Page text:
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HI363 Age of Augustus
LI213 TuTh 2.10-3.30pm


Prof. Michael Arnush Starbuck 201D x8113
marnush@skidmore.edu Hrs.: TuTh 1-2


Overview
Texts
Requirements
Schedule



The final paper consists of a piece of research you will design and conduct throughout the second half of the semester. This 3500-word (approximately 15-page) paper is on a topic pertaining to the life and times of Augustus, Rome's first emperor, or his legacy. You might decide to explore a specific challenge he faced (e.g., diehard allegiance to the Republic; changing family values; expansion and protection of the frontiers), a specific individual (e.g., his wife Livia, his daughter Julia, or his stepson Tiberius) or concept (e.g., succession; emperor worship; imperial patronage of the arts). You will develop your project in stages, so that the end result is a coherent, well-written and thoughtful exploration that is worthy of presentation and debate yet tightly organized and sharply focused. Your first two assignments come directly after the analytical essay is due, though neither is graded: the first assignment is to begin to explore possible final paper topics on February 22nd, and the second is to submit any Interlibrary Loan requests before Spring Break begins on March 10th.

The next stages for this paper are of various types and are clearly marked out here. Together they represent a portfolio of work, with each stage building upon the previous one. Create a separate folder in your computer for this project, give each component a different file name, and store a backup for the folder someplace separate from the folder (e.g., jumpdrive, /datastor, etc.). Don't feel limited by these milestones; you can, of course, begin the process earlier and expand upon it - for example, by creating milestones for yourself in the shaping of successive drafts. This chart will help you move the project along (details on all milestones follow):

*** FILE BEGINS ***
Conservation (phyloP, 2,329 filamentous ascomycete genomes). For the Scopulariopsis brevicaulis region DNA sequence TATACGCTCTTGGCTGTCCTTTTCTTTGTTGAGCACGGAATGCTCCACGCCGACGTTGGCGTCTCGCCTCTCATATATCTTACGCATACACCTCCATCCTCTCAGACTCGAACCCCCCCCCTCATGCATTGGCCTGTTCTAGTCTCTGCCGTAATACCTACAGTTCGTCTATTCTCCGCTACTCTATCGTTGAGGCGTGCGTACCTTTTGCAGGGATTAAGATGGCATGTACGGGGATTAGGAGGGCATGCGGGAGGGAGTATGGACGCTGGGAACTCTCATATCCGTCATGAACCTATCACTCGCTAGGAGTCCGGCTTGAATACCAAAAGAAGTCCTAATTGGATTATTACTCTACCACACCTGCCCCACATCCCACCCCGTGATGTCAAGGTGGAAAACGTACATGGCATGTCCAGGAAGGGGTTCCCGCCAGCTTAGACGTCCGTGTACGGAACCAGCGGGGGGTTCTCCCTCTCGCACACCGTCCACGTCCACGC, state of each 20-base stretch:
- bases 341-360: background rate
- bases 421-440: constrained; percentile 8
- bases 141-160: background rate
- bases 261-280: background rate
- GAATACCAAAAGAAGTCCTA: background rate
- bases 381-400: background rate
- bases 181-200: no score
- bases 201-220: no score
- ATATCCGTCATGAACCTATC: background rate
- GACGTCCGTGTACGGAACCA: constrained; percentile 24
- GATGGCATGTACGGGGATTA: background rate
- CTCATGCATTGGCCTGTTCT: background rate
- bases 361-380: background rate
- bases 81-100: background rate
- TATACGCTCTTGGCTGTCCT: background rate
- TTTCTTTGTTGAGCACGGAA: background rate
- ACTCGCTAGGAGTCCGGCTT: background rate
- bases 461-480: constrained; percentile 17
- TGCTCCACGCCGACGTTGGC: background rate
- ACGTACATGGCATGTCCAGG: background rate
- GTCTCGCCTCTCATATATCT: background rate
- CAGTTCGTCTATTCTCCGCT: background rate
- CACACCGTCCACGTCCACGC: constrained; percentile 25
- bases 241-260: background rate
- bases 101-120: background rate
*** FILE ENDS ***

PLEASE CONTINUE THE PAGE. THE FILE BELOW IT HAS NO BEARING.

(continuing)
Weight Milestone Due Date
     
5% Topic statement & annotated bibliography March 29th
5% Outline & updated annotated bibliography April 10th
5% Draft & final bibliography April 24th
10% Oral presentation April 17th, 19th, 24th or 26th
15% Final project May 4th

Please employ the same format for each written stage:

  • 1" margins (not the width default of 1.25")
  • 12-point type
  • title page only with the final draft. Until then, each component need have only your name, the assignment title (e.g., "Topic Statement") and the date at the top of the first page
  • pagination (location of the page number doesn't matter)
  • MS-Word format. If you use another software product, please consult with the Helpdesk long before the first due date.

Each assignment is due by 6.00pm and must be submitted by email. If you do not know how to attach a document to an email, please consult the Helpdesk. Since our class meets from 2.10-3.30pm, the early evening deadline gives you the opportunity to utilize both my office hours and the classroom to test your ideas, receive feedback and revise your thinking before handing in an assignment.

Milestone guidelines (drawing from Profs. D. Curley and K. Eshleman):

  • Topic statement: at least one paragraph, and no longer than one page, declaring the topic you've decided to pursue, and outlining the precise question you intend to focus on, the approach you plan to take, and any expected conclusions. This paragraph should be the outcome of some thoughtful preliminary work, not a hastily dashed off summary.